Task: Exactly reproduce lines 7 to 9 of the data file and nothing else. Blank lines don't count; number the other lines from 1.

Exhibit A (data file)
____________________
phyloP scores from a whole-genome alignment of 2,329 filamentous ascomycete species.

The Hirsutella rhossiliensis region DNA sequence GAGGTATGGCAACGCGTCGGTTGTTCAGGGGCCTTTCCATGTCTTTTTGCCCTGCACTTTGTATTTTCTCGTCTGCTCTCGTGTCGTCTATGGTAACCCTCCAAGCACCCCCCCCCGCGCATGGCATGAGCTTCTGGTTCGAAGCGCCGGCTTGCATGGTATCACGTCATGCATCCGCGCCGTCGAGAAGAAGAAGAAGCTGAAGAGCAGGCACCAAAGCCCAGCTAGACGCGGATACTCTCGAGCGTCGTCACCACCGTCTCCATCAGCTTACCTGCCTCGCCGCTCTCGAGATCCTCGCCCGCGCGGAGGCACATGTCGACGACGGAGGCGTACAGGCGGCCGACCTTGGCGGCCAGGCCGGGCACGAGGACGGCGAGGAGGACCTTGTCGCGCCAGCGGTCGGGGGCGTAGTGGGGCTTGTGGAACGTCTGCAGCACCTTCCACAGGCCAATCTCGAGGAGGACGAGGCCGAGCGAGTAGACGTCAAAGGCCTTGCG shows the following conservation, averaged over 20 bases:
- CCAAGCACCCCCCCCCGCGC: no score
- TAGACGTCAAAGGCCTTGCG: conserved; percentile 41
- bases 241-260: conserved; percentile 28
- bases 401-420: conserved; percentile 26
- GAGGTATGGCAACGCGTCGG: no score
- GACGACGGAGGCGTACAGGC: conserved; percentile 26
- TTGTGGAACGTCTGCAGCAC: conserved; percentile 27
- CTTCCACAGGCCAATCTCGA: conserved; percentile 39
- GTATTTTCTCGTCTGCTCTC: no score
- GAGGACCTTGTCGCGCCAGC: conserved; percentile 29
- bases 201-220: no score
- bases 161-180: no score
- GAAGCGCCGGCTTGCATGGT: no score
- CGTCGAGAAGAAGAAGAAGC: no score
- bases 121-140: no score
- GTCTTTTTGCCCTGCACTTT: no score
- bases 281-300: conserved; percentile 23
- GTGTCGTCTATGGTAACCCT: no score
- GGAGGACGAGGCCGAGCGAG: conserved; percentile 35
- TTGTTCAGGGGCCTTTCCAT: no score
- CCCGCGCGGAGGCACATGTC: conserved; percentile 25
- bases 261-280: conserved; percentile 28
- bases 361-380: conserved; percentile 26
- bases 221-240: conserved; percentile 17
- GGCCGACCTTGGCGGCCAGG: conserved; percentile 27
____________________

- GAGGTATGGCAACGCGTCGG: no score
- GACGACGGAGGCGTACAGGC: conserved; percentile 26
- TTGTGGAACGTCTGCAGCAC: conserved; percentile 27